The struggle against Monsanto and for organic and healthy non-genetically engineered food has been raging for several years now, with some areas (like most of Europe) succeeding and others having a much more difficult time evicting or the company or containing its influence.
Monsanto’s genetically engineered crops are now banned in 38 countries, but Argentina, much like Brazil on the South American continent, has been one of the unfortunate ones where Monsanto has set up shop (some believe for the long term).
If recent events are any indication, however, Monsanto has a fight on its hands in order to stay relevant in the country. After several months of protests, their plans for a controversial new GMO seed factory have been shut down by a fiercely determined movement of protesters.
Fuera Monsanto Movement Succeeds
Protests against Monsanto in Argentina have been marked by two emotionally charged words that encapsulate how many feel about the company: “Fuera, Monsanto (Monsanto, Get Out)!”
As reported on August 7 by the website Sustainable Pulse, the protesters scored a huge victory when Monsanto was finally forced to announce that it would dismantle a controversial seed plant in the town of Malvinas.
An unnamed Monsanto spokesperson said the decision was mostly financial according to the Pulse article: “The plant was designed to treat 3.5 million hectares of maize, however last year only 2.5 million hectares were sown.” Thus, he stated added “an investment of almost 1500 million makes no sense.”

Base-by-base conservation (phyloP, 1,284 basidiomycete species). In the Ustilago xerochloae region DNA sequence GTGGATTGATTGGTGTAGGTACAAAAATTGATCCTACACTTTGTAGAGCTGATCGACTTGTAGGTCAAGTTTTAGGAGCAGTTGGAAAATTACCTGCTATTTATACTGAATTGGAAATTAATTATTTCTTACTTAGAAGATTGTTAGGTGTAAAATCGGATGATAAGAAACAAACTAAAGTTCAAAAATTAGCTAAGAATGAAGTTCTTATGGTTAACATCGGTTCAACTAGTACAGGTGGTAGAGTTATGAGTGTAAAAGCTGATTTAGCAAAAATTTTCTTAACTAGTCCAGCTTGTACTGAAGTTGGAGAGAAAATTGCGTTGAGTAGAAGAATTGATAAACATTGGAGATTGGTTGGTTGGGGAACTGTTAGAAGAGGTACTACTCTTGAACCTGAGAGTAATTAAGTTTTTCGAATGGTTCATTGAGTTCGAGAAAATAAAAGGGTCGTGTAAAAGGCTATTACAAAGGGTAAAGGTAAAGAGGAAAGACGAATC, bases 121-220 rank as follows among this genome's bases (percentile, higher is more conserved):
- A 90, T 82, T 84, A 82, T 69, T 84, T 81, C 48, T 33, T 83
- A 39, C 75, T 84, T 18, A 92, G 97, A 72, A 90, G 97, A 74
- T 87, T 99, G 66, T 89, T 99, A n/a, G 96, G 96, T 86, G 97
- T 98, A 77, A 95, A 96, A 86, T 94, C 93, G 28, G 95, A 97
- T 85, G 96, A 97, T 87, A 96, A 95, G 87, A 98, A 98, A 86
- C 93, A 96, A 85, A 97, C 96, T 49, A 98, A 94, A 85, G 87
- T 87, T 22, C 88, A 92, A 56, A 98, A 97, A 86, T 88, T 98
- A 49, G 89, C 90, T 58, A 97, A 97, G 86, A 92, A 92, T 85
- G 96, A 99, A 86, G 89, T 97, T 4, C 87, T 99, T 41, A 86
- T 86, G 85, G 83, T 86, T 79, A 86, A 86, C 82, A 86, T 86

The spokesperson also admitted that local blockades and protests in fact did play a part in the decision to tear down the plant, a rarity in today’s corporate world.
The plant would have been Monsanto’s second largest in Latin America, but the blockade has halted its construction for nearly four years, supported by a court order as Monsanto attempted to evict them, as well as protests against Monsanto by residents across the country.
Parts of Argentina have also been ravaged by birth defects due to the overuse of agrochemicals.
According to Sofia Gatica, one of the leaders of the blockade of the Monsanto plant, the protesters will remain on alert despite the announcement.
“It’s been almost three years that Monsanto has not been able to put a brick or a wire at the construction site,” she told Inf’OGM. “The company is leaving the field but does not yet recognize its defeat in this battle. We talked with those who have to dismantle what remains. We remain on alert and continue blocking, waiting to see what will happen. We want the site to now be devoted to organic and sustainable agriculture.”
For more on the situation, you can check out the full article on Sustainable Pulse by clicking here.